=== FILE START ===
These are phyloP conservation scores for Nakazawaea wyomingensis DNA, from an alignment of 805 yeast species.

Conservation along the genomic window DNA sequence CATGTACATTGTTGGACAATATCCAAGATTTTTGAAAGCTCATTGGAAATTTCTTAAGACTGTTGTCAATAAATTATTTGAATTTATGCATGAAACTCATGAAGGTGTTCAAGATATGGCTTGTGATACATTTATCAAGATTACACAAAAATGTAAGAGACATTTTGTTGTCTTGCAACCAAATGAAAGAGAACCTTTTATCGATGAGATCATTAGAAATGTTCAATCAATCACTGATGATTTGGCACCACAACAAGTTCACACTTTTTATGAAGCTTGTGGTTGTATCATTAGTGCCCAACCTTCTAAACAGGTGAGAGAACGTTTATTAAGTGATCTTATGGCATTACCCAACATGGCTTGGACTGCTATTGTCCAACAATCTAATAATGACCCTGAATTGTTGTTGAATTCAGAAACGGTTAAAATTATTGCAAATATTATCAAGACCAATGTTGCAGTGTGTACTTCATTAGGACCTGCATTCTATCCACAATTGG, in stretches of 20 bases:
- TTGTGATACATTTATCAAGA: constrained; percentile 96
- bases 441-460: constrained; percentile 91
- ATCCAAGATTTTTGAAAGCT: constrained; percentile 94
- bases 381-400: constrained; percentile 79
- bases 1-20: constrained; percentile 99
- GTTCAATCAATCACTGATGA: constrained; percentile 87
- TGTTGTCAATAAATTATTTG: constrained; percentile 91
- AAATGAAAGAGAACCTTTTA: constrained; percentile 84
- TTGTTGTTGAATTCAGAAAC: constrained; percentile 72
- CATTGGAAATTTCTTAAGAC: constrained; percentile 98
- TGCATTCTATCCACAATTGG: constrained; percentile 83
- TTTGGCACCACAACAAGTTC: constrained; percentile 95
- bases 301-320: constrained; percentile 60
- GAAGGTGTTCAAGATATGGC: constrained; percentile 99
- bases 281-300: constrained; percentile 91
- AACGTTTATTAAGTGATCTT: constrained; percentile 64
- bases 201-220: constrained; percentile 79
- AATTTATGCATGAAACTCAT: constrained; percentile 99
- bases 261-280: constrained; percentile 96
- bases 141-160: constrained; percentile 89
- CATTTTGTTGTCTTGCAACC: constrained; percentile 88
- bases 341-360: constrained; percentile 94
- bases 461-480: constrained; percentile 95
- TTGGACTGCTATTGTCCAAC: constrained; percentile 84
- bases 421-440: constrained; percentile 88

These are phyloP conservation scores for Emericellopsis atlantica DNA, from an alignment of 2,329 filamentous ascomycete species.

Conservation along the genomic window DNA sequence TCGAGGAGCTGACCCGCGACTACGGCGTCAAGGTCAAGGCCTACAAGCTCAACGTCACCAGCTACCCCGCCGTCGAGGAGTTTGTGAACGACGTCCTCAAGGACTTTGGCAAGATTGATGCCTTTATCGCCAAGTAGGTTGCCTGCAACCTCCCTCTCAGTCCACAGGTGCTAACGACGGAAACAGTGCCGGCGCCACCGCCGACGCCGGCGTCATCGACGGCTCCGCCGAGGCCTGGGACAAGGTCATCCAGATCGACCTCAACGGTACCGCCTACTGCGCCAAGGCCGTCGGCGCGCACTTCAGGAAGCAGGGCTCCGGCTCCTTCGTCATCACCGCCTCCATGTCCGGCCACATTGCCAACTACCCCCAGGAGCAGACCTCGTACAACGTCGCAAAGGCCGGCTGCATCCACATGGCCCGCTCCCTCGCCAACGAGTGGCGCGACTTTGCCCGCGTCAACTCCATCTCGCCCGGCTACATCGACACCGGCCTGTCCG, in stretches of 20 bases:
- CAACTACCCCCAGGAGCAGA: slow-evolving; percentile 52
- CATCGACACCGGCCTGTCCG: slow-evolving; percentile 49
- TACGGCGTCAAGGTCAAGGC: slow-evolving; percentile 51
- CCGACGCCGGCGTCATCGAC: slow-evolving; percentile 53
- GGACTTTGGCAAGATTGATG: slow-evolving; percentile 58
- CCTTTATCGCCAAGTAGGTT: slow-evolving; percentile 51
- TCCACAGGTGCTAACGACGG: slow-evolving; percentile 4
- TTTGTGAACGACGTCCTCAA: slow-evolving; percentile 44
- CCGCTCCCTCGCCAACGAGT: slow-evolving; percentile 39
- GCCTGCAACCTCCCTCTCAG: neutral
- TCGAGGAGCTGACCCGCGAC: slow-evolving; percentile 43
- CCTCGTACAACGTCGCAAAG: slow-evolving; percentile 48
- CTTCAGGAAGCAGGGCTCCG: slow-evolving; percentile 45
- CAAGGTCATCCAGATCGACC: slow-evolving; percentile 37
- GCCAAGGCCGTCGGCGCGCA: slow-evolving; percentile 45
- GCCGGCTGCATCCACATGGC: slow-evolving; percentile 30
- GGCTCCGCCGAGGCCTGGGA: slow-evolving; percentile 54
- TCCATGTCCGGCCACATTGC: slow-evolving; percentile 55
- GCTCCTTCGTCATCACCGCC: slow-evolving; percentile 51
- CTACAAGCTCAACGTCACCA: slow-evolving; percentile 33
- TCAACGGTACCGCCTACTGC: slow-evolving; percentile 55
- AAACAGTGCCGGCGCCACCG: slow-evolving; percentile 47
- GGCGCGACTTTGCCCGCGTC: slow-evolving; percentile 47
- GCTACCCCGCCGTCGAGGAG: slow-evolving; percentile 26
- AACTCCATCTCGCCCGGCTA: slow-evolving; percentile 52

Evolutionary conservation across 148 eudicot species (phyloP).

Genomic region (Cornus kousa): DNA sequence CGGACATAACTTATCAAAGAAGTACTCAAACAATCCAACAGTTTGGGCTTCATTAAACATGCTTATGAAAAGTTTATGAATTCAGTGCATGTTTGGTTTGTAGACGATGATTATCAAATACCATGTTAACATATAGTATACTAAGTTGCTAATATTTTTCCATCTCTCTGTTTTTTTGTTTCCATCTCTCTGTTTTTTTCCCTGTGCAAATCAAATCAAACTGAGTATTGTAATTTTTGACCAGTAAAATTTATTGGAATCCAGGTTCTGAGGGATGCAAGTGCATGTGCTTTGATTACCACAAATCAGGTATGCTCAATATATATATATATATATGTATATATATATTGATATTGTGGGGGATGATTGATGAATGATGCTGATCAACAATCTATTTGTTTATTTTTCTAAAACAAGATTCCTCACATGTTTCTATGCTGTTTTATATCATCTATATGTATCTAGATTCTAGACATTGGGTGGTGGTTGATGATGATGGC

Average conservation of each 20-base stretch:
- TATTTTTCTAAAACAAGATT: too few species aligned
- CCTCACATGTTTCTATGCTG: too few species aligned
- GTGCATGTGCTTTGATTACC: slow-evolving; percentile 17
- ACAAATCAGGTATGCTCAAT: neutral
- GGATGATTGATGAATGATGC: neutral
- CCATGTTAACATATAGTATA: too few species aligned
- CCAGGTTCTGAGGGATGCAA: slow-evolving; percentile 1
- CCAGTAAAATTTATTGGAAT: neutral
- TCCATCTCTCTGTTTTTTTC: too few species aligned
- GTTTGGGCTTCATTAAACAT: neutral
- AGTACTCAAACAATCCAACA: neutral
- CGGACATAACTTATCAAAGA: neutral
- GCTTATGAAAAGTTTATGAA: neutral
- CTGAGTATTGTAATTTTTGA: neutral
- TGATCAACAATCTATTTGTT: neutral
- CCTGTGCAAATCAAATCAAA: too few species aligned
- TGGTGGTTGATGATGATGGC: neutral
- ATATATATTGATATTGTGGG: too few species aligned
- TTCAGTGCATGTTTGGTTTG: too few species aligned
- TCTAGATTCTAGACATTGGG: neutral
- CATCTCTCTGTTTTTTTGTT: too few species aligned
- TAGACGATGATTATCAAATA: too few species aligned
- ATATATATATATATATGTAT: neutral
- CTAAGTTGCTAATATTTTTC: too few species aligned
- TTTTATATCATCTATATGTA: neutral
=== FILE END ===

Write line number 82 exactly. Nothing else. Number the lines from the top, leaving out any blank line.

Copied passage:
- TTTTATATCATCTATATGTA: neutral